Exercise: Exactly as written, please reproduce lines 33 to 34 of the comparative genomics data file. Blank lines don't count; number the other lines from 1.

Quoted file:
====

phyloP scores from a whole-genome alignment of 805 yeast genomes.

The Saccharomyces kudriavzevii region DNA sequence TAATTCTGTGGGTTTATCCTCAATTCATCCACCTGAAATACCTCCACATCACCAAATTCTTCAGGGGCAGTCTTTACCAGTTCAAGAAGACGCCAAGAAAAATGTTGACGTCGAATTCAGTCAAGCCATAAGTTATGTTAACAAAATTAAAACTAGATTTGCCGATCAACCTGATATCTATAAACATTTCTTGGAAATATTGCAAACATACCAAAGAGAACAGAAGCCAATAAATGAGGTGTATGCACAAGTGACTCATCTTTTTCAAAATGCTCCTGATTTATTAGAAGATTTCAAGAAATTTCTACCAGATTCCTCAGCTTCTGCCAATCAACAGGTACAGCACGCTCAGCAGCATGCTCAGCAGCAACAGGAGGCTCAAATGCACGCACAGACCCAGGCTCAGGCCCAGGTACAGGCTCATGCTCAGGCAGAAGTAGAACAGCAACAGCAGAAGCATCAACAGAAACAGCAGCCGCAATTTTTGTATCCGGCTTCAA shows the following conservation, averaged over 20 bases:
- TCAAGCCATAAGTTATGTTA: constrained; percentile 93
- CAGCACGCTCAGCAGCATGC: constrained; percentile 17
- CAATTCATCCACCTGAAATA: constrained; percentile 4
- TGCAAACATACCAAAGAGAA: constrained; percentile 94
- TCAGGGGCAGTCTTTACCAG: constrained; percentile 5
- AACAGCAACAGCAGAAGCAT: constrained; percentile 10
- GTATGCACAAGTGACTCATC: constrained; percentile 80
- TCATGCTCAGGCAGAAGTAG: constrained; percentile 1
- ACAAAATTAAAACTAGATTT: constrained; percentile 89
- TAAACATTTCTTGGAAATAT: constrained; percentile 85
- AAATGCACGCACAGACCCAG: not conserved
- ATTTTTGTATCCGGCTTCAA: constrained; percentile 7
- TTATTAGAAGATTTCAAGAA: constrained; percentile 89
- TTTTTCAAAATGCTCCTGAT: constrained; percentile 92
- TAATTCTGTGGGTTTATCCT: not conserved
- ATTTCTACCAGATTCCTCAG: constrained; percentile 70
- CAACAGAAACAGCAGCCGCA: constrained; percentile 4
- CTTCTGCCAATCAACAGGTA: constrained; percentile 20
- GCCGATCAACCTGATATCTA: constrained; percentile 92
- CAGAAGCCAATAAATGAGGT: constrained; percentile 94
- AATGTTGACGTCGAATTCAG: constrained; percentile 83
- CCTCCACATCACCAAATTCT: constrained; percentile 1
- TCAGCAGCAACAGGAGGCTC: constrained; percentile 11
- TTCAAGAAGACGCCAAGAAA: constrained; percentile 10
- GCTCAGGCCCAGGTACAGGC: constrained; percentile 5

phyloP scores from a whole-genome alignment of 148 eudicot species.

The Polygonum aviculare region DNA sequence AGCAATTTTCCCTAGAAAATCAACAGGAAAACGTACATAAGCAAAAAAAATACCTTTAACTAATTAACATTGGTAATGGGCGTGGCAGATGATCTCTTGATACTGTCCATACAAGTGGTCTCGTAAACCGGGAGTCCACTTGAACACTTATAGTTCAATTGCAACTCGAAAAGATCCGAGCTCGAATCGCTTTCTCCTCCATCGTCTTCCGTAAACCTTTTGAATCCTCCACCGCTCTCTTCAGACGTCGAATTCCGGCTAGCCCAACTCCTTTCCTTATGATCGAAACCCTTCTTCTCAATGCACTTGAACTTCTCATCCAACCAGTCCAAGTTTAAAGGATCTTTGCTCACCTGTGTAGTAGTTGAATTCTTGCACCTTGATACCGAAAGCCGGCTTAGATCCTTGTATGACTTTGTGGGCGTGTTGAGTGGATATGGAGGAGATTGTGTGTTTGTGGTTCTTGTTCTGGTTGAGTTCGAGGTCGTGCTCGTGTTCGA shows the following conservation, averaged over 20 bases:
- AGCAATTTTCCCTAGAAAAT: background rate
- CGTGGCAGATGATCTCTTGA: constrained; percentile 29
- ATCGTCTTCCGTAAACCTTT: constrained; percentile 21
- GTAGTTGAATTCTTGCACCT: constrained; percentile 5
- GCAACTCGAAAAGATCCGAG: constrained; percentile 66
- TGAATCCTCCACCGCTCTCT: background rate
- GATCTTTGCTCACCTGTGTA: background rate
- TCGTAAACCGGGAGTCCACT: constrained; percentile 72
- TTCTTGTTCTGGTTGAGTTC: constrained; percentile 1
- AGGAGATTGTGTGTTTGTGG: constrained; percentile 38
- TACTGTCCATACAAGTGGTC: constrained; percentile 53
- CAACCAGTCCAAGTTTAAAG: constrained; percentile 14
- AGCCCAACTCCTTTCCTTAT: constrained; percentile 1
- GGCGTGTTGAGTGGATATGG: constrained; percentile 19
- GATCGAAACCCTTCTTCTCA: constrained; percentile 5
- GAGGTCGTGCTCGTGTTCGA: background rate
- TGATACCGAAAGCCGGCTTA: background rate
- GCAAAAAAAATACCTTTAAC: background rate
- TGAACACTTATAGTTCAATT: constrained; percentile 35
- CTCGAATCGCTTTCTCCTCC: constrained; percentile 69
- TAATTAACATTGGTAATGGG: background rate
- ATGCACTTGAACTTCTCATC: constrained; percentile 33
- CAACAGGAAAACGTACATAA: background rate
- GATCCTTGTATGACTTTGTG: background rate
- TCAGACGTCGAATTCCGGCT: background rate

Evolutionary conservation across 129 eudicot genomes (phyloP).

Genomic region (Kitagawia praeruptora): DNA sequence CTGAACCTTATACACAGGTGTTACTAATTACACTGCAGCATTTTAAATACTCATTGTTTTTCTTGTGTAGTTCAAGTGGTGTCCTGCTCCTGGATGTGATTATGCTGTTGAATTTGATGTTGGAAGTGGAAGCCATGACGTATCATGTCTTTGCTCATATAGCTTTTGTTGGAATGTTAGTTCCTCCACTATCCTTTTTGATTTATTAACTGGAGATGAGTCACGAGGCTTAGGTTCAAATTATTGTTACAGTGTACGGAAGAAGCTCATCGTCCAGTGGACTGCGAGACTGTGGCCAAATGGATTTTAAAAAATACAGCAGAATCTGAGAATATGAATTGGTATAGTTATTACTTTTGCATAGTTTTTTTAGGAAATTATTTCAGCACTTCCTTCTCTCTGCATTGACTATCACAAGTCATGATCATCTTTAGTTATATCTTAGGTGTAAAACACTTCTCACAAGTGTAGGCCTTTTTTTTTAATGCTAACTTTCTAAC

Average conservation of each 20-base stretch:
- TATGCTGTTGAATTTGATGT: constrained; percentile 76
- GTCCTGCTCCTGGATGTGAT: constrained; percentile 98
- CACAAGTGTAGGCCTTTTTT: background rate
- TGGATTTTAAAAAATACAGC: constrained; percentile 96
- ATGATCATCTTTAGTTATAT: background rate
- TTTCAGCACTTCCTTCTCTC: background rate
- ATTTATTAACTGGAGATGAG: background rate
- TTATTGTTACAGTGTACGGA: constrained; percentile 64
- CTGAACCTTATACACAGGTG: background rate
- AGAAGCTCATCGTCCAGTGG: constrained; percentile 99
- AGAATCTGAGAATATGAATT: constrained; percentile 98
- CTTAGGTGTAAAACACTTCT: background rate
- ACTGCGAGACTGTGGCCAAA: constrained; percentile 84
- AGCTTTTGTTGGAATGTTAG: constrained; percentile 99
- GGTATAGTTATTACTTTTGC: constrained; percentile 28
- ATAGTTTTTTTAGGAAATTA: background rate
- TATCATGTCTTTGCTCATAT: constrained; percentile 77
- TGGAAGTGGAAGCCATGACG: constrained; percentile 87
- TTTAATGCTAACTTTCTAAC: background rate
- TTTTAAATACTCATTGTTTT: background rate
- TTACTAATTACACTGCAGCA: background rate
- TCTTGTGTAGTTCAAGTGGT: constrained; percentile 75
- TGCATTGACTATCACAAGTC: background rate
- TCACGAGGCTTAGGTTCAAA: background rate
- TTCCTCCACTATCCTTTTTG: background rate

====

- GTAGTTGAATTCTTGCACCT: constrained; percentile 5
- GCAACTCGAAAAGATCCGAG: constrained; percentile 66